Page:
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Discussion Starter · #1 ·
the factory stock has a ledge at the rear of the inletted area that the rear of the trigger guard locks under...similar to how the m1 carbine reciever locks the rear of the reciever...... i assume this is what holds the rear of the reciever down, and allows the 10/22 to only need one action screw......

is this contact/support area something that is critical for accuracy??? is it normal to bed the area for better contact???.... is anyone installing a tension screw to adjust it?

from my experience w/ firearms in general, this is a critical area, but i don't know alot of the specifics about 10/22.... i would expect the rifle to shoot best w/ equal pressure on both the trigger guard and the action screw.....

any tips would be appreciated
cletus
 

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In the past I have completely free floated barrels by bedding the area behind the trigger guard well.
Chief Dave has also in the past said that this area is critical in bedding if you want to keep the reciever from rocking.
To eliminate the problem of getting the action in and out after bedding, put clay on the trigger guard before bedding to ensure that the entire are is not completely filled with bedding compound.

Some people have different ways of going about the one action screw problem. The most commons is as MKarr stated, bedd ahead of the action screw. This is easier than bedding behind the trigger guard, but I dont like it because I often take my barrel out and am afraid that the barrel wont seat exactly the same in the action when I put it back in, thus causing uneven pressure between the bedding and barrel.

There's a lot of ways to do it. The best thing is try them out. If the gun shoots well and the barreled action does not move in the stock then stick with that method. If it doesnt shoot well or you want to try something different then do it. :)
 

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Discussion Starter · #5 · (Edited)
"The area you are describing does sort of hold the reciever down but it really doesn't do a very good job because if it were really tight enough to do some good, you wouldn't be able to get the action into the stock."

it appeared to me that as long as i rotated the reciever out, bbl first, and the engagement angle was the radius from the upper rear of the reciever to the end of the trigger guard....(i hope that makes sense)... i could get plenty of contact area............properly bedded, it should rotate into contact just before the reciever bottoms out, so a minor but consistent pressure is applied by the action screw...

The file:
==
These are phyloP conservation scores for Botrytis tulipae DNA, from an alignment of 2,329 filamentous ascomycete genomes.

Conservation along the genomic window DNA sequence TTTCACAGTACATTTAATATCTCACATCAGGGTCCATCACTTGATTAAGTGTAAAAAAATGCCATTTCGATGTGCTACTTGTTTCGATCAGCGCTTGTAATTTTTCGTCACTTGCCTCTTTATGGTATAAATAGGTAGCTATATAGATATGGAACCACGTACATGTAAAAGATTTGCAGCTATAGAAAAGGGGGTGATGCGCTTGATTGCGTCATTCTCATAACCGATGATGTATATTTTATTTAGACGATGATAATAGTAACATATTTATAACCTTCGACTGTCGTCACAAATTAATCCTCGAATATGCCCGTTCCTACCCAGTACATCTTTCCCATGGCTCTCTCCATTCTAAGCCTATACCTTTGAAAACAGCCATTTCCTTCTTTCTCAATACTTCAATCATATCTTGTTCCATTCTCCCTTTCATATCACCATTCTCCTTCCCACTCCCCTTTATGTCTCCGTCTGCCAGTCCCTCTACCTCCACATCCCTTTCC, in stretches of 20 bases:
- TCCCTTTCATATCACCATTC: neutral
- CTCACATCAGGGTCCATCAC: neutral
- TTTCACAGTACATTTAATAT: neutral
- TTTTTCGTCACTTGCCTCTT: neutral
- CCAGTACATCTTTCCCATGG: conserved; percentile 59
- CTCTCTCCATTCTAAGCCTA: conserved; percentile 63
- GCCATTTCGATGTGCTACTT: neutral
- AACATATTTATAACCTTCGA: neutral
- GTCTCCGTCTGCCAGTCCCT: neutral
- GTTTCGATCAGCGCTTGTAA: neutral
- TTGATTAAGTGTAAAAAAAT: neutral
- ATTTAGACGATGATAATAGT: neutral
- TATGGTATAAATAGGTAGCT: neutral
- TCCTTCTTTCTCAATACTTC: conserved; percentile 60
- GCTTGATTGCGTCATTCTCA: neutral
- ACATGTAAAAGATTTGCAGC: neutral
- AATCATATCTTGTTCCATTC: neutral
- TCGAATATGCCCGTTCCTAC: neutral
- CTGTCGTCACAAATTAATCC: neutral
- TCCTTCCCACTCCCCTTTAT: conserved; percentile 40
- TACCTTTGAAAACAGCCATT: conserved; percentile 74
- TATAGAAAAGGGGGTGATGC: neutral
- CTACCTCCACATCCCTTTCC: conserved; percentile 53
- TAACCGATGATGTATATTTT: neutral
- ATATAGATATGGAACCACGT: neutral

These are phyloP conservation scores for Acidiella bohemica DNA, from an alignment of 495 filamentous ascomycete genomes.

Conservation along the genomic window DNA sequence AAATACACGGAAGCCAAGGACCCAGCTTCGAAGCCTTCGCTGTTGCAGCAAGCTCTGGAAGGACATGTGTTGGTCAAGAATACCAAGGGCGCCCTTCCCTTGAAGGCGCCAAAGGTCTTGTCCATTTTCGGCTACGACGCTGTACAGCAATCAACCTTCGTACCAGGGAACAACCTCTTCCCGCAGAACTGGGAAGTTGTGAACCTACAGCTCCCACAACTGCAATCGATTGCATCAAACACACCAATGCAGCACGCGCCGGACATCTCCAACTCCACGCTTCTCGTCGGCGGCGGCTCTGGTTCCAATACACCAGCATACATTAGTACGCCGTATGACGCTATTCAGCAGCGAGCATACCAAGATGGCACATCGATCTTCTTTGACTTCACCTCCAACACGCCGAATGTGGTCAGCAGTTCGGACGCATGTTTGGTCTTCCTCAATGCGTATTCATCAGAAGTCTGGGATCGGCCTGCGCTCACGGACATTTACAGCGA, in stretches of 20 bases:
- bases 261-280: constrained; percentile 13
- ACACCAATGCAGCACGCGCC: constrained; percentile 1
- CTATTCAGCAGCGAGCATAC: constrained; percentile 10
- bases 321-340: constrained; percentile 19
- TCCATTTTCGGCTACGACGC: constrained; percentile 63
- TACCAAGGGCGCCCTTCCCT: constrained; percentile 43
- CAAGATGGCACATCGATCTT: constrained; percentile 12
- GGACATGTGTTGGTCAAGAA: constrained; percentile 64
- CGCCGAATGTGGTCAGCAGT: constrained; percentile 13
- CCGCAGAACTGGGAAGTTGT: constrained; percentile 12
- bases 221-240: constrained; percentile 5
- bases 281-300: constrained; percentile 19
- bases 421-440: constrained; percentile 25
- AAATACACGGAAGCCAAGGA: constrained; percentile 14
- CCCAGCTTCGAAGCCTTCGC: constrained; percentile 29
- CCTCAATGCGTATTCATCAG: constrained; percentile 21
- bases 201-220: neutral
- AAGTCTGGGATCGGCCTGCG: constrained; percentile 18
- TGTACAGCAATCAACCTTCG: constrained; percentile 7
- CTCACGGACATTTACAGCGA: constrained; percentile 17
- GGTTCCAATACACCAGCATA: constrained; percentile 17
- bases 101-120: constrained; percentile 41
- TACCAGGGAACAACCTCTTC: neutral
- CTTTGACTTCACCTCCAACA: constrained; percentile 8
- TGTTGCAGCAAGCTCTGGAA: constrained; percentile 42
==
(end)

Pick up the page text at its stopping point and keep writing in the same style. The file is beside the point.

like i said before, i don't know squat about 10/22's, 'cept what i've learned here....but, i've done enough gun "mechanic" work over the yrs to have a grasp of the general concepts of an accurate rifle...... if anyone has any good advice, i'm all ears!

cletus
 

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cletus, your thoughts are right on the money. this area can be bedded so that it has full contact with the upper rear part of the trigger guard, and yet it will still easily allow removal of the barreled action from the stock.
 

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my bedding method

Hi Guy's,
I prefer the two screw pillar method here is how I do it. I mill the cutout in the stock 20mm (3/4") longer than stock then make a second action screw block out of 7075 aluminium billet and capscrew it to the back of the action with two m5 capscrews

I then glue in front and rear pillars into the stock using 'pro-bed 2000' bedding compound. Stock here is ready for a bit of black touch up paint.

I mill a cut across the front of the action (4-6mm ball nose end mill) to create a inverse recoil lug out of bedding compound. This mainly so that the action sits back in the action the same way each time it is removed and replaced.

Finished bedding job done with 'pro-bed 2000'. I can take my action in and out of the stock with no measurable shift in bullet impact. I convert the front action screw to m5 using a 'keysert' and tap the rear block m5 and torque the front and rear scews to 20inch-lb's
With select baches of win subsonic in my duplex chamber my rifle shoots 7-8mm for 5 shots at 50m out of it's 16.5" Shilen select match suppressed barrel.

Cheers,
Craig.
NB:You can see there is a lot of work there. But too me the rifle has to be utterly reliable and hold it's zero. which it does. I can confidently plonk it down on its harris bipod aim 5 mils high (750mm, 2 1/2 feet) from a 70 m zero and know 9 times out of ten or better I will have a dead rabbit with a bullet through his shoulder at 150m. Head shots out to 110-120m are easy. I love mil-dot reticles.
 

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I have also hear of people threading a swivel stud into the rear of the reacever, adding a pillar and using 2 screws that way. Then you can bed the remainder of the action if you want to.
This method seems easiest and should be plenty accurate enough for even the most serious shooter. Therse is a wright up about this somewhere in here, do a search and maybe you can find it. 2 pillars and glass bedding., using proper torc each time.............it cant move.

JMHO
swampf0x
 
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